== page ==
in Nagyszekeres:   Sight

The church of the village was first mentioned in 1215, but the area has been inhabited since 1181. The Transylvanian bishop gave permission to the Szekeresi family to hold masses in the church dedicated to the Blessed Virgin Mary. According to many experts the present-day church dates back to this period. The building work was finished by the end of the 14th century, as the members of the Rozsályi Kun family were buried in the church from 1402. The settlement was destroyed and burnt down by the Mongols, those who escaped to the church were killed. According to an inscription on the northern wall of the rebuilt church ”the pagan Mongols brought destruction, peril, burning and pillage into this place bringing down God’s wrath on themselves in the last week of August 1717. This was recorded by István Gödöley, the priest of Nagy-Szekeres and Zsarolya, who wishes: let there be peace in the house of God.” Another inscription on a bench describes the restoration process: ”The upper and inner parts of the house of God were built and decorated in 1771 with the help of the congregation”. The remains of the reticular vault in the former sanctuary reflect the original state. The pulpit was built in 1773, the gallery - in 1738. In the southern side of the church, in the nave and in the sanctuary there are original Gothic windows and at the southern entrance the original Gothic stone door frame with beads has also been preserved. The eastern end of the sanctuary is decorated with a funnel-shaped round window, while in the middle of the vault next to it you can see a semicircular Renaissance ciborium with a shell-like decoration. The church is connected to the 16 m high skirted belfry with four small towers by a small roof; its 100 kg bell was made in 1802.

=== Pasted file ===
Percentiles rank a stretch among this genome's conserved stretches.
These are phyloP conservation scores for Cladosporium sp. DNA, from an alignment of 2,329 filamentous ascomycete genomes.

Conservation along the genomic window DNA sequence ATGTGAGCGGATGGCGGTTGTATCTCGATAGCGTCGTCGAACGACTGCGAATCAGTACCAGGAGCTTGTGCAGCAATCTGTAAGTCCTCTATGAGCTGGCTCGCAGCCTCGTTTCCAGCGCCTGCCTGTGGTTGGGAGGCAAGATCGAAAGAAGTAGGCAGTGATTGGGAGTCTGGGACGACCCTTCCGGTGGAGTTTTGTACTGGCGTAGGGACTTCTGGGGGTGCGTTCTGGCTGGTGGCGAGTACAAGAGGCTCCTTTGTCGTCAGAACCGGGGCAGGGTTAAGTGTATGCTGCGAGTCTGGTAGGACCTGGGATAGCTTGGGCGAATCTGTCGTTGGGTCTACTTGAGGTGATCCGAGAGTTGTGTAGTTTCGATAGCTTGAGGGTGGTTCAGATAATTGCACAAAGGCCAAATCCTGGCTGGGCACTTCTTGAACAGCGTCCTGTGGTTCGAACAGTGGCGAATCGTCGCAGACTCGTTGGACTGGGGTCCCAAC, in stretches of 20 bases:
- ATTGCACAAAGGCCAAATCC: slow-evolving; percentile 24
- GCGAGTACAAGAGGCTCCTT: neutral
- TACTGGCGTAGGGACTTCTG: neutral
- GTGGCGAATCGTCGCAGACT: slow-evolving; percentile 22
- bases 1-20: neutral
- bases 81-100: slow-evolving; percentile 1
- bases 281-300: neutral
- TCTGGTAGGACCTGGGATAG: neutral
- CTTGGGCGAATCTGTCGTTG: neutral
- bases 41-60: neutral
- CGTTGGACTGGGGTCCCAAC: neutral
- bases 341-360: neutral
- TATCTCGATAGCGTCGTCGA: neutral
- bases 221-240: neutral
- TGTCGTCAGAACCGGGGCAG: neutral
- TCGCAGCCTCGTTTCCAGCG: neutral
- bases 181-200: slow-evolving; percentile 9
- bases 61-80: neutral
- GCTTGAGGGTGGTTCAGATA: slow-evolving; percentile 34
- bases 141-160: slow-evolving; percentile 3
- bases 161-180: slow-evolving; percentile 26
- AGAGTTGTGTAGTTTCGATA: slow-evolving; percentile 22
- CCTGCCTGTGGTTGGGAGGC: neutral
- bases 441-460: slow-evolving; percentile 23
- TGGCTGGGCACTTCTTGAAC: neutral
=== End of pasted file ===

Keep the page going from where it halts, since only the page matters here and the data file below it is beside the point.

Polgármesteri Hivatal, Nagyszekeres
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Thursday, 22. March 2018. - 20:22:16